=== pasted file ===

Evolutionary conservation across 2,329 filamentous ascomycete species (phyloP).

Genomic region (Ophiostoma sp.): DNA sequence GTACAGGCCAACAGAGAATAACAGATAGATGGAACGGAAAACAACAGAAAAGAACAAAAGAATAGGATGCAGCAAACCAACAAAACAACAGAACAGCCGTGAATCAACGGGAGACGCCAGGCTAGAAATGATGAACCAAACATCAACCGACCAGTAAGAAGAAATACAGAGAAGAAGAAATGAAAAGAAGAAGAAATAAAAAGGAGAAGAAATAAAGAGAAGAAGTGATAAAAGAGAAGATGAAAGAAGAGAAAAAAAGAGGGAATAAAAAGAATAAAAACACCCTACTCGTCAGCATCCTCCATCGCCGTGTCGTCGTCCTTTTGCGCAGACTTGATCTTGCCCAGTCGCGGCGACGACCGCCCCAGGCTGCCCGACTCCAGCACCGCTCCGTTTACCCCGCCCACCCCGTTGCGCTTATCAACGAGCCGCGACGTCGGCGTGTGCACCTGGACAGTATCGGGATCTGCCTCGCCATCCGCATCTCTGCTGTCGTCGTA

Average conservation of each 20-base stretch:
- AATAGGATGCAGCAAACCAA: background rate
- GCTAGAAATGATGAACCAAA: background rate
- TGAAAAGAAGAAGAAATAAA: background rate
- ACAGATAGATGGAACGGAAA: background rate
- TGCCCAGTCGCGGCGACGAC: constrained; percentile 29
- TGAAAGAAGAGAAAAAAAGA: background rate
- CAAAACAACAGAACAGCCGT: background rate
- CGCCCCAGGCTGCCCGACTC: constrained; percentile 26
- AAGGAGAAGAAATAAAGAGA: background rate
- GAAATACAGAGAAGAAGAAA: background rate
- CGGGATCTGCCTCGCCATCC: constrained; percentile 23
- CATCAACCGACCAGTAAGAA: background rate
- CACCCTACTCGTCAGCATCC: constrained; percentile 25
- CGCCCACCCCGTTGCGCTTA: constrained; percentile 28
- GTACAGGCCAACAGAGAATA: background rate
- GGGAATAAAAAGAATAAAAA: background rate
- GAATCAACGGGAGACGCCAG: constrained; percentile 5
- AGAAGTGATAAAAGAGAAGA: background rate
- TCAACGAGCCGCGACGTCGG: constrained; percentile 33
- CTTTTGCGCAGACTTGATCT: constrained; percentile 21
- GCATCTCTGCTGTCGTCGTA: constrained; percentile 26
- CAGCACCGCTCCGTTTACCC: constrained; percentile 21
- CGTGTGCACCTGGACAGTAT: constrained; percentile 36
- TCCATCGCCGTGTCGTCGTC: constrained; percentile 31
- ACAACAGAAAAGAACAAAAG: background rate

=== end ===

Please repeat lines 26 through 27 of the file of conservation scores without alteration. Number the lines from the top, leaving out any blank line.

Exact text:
- CGTGTGCACCTGGACAGTAT: constrained; percentile 36
- TCCATCGCCGTGTCGTCGTC: constrained; percentile 31